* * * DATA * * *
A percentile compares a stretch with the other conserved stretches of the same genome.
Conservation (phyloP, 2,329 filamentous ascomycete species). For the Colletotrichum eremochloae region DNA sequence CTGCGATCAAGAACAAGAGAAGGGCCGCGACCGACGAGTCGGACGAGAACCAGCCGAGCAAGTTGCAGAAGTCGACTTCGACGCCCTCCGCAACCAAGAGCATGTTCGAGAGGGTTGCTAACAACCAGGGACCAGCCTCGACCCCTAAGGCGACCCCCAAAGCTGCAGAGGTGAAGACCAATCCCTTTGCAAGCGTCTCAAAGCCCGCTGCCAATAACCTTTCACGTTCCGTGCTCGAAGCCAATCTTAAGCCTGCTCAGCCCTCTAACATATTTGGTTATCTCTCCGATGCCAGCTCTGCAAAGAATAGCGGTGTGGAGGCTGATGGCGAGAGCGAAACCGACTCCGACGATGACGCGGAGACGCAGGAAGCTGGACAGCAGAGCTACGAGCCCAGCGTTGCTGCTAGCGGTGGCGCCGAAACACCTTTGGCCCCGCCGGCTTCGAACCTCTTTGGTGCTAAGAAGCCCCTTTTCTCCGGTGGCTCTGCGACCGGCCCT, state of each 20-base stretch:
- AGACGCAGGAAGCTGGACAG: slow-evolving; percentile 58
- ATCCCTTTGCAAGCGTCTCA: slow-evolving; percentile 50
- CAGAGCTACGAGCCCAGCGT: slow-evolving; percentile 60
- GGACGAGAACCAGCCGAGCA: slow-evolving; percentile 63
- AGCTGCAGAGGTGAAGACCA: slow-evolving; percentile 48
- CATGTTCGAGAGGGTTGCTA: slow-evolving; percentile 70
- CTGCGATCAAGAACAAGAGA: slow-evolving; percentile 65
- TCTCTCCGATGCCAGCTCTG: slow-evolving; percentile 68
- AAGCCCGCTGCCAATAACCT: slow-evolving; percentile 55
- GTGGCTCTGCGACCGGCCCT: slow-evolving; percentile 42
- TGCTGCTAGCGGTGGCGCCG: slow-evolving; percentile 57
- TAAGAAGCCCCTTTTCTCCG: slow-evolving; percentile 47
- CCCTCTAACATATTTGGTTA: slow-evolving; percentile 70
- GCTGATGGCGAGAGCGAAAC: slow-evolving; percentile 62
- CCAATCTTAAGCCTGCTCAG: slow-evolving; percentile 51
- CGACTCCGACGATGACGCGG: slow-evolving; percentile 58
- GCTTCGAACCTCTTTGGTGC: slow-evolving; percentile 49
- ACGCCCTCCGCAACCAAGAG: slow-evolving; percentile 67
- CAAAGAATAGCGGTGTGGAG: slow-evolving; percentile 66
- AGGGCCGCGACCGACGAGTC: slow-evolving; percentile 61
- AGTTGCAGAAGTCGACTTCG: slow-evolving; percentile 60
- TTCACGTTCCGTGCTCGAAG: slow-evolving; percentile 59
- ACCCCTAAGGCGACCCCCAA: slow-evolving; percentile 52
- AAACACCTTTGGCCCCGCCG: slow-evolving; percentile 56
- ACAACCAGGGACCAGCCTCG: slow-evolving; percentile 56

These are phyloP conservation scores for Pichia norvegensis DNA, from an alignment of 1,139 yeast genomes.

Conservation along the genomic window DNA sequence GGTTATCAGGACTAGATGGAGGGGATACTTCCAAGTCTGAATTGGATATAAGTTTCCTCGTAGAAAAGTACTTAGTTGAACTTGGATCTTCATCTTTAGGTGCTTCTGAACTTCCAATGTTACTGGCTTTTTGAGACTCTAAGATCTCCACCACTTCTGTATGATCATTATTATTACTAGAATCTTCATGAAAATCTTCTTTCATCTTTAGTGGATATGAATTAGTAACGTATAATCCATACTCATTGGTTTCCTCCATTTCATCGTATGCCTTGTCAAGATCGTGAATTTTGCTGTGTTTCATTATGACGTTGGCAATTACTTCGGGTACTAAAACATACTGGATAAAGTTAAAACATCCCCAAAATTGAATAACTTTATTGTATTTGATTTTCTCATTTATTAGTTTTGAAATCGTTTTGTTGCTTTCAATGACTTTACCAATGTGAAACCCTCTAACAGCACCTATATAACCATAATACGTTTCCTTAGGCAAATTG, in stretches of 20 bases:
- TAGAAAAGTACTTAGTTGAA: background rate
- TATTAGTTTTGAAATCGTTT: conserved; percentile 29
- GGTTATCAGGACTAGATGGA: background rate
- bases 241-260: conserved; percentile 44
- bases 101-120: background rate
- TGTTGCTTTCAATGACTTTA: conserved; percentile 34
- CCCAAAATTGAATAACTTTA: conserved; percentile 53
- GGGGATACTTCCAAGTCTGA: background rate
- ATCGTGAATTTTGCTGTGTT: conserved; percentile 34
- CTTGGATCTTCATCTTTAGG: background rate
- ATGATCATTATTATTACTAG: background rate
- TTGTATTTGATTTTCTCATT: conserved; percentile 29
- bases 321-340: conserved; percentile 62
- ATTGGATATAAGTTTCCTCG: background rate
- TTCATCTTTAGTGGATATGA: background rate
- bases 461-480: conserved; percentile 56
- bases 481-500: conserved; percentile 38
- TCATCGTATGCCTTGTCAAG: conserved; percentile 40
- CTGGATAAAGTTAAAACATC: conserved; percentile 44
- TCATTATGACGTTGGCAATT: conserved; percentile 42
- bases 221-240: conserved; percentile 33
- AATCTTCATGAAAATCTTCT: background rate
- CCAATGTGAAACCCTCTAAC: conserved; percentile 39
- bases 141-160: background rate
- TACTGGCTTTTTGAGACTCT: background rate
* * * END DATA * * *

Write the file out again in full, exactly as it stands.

A percentile compares a stretch with the other conserved stretches of the same genome.
Conservation (phyloP, 2,329 filamentous ascomycete species). For the Colletotrichum eremochloae region DNA sequence CTGCGATCAAGAACAAGAGAAGGGCCGCGACCGACGAGTCGGACGAGAACCAGCCGAGCAAGTTGCAGAAGTCGACTTCGACGCCCTCCGCAACCAAGAGCATGTTCGAGAGGGTTGCTAACAACCAGGGACCAGCCTCGACCCCTAAGGCGACCCCCAAAGCTGCAGAGGTGAAGACCAATCCCTTTGCAAGCGTCTCAAAGCCCGCTGCCAATAACCTTTCACGTTCCGTGCTCGAAGCCAATCTTAAGCCTGCTCAGCCCTCTAACATATTTGGTTATCTCTCCGATGCCAGCTCTGCAAAGAATAGCGGTGTGGAGGCTGATGGCGAGAGCGAAACCGACTCCGACGATGACGCGGAGACGCAGGAAGCTGGACAGCAGAGCTACGAGCCCAGCGTTGCTGCTAGCGGTGGCGCCGAAACACCTTTGGCCCCGCCGGCTTCGAACCTCTTTGGTGCTAAGAAGCCCCTTTTCTCCGGTGGCTCTGCGACCGGCCCT, state of each 20-base stretch:
- AGACGCAGGAAGCTGGACAG: slow-evolving; percentile 58
- ATCCCTTTGCAAGCGTCTCA: slow-evolving; percentile 50
- CAGAGCTACGAGCCCAGCGT: slow-evolving; percentile 60
- GGACGAGAACCAGCCGAGCA: slow-evolving; percentile 63
- AGCTGCAGAGGTGAAGACCA: slow-evolving; percentile 48
- CATGTTCGAGAGGGTTGCTA: slow-evolving; percentile 70
- CTGCGATCAAGAACAAGAGA: slow-evolving; percentile 65
- TCTCTCCGATGCCAGCTCTG: slow-evolving; percentile 68
- AAGCCCGCTGCCAATAACCT: slow-evolving; percentile 55
- GTGGCTCTGCGACCGGCCCT: slow-evolving; percentile 42
- TGCTGCTAGCGGTGGCGCCG: slow-evolving; percentile 57
- TAAGAAGCCCCTTTTCTCCG: slow-evolving; percentile 47
- CCCTCTAACATATTTGGTTA: slow-evolving; percentile 70
- GCTGATGGCGAGAGCGAAAC: slow-evolving; percentile 62
- CCAATCTTAAGCCTGCTCAG: slow-evolving; percentile 51
- CGACTCCGACGATGACGCGG: slow-evolving; percentile 58
- GCTTCGAACCTCTTTGGTGC: slow-evolving; percentile 49
- ACGCCCTCCGCAACCAAGAG: slow-evolving; percentile 67
- CAAAGAATAGCGGTGTGGAG: slow-evolving; percentile 66
- AGGGCCGCGACCGACGAGTC: slow-evolving; percentile 61
- AGTTGCAGAAGTCGACTTCG: slow-evolving; percentile 60
- TTCACGTTCCGTGCTCGAAG: slow-evolving; percentile 59
- ACCCCTAAGGCGACCCCCAA: slow-evolving; percentile 52
- AAACACCTTTGGCCCCGCCG: slow-evolving; percentile 56
- ACAACCAGGGACCAGCCTCG: slow-evolving; percentile 56

These are phyloP conservation scores for Pichia norvegensis DNA, from an alignment of 1,139 yeast genomes.

Conservation along the genomic window DNA sequence GGTTATCAGGACTAGATGGAGGGGATACTTCCAAGTCTGAATTGGATATAAGTTTCCTCGTAGAAAAGTACTTAGTTGAACTTGGATCTTCATCTTTAGGTGCTTCTGAACTTCCAATGTTACTGGCTTTTTGAGACTCTAAGATCTCCACCACTTCTGTATGATCATTATTATTACTAGAATCTTCATGAAAATCTTCTTTCATCTTTAGTGGATATGAATTAGTAACGTATAATCCATACTCATTGGTTTCCTCCATTTCATCGTATGCCTTGTCAAGATCGTGAATTTTGCTGTGTTTCATTATGACGTTGGCAATTACTTCGGGTACTAAAACATACTGGATAAAGTTAAAACATCCCCAAAATTGAATAACTTTATTGTATTTGATTTTCTCATTTATTAGTTTTGAAATCGTTTTGTTGCTTTCAATGACTTTACCAATGTGAAACCCTCTAACAGCACCTATATAACCATAATACGTTTCCTTAGGCAAATTG, in stretches of 20 bases:
- TAGAAAAGTACTTAGTTGAA: background rate
- TATTAGTTTTGAAATCGTTT: conserved; percentile 29
- GGTTATCAGGACTAGATGGA: background rate
- bases 241-260: conserved; percentile 44
- bases 101-120: background rate
- TGTTGCTTTCAATGACTTTA: conserved; percentile 34
- CCCAAAATTGAATAACTTTA: conserved; percentile 53
- GGGGATACTTCCAAGTCTGA: background rate
- ATCGTGAATTTTGCTGTGTT: conserved; percentile 34
- CTTGGATCTTCATCTTTAGG: background rate
- ATGATCATTATTATTACTAG: background rate
- TTGTATTTGATTTTCTCATT: conserved; percentile 29
- bases 321-340: conserved; percentile 62
- ATTGGATATAAGTTTCCTCG: background rate
- TTCATCTTTAGTGGATATGA: background rate
- bases 461-480: conserved; percentile 56
- bases 481-500: conserved; percentile 38
- TCATCGTATGCCTTGTCAAG: conserved; percentile 40
- CTGGATAAAGTTAAAACATC: conserved; percentile 44
- TCATTATGACGTTGGCAATT: conserved; percentile 42
- bases 221-240: conserved; percentile 33
- AATCTTCATGAAAATCTTCT: background rate
- CCAATGTGAAACCCTCTAAC: conserved; percentile 39
- bases 141-160: background rate
- TACTGGCTTTTTGAGACTCT: background rate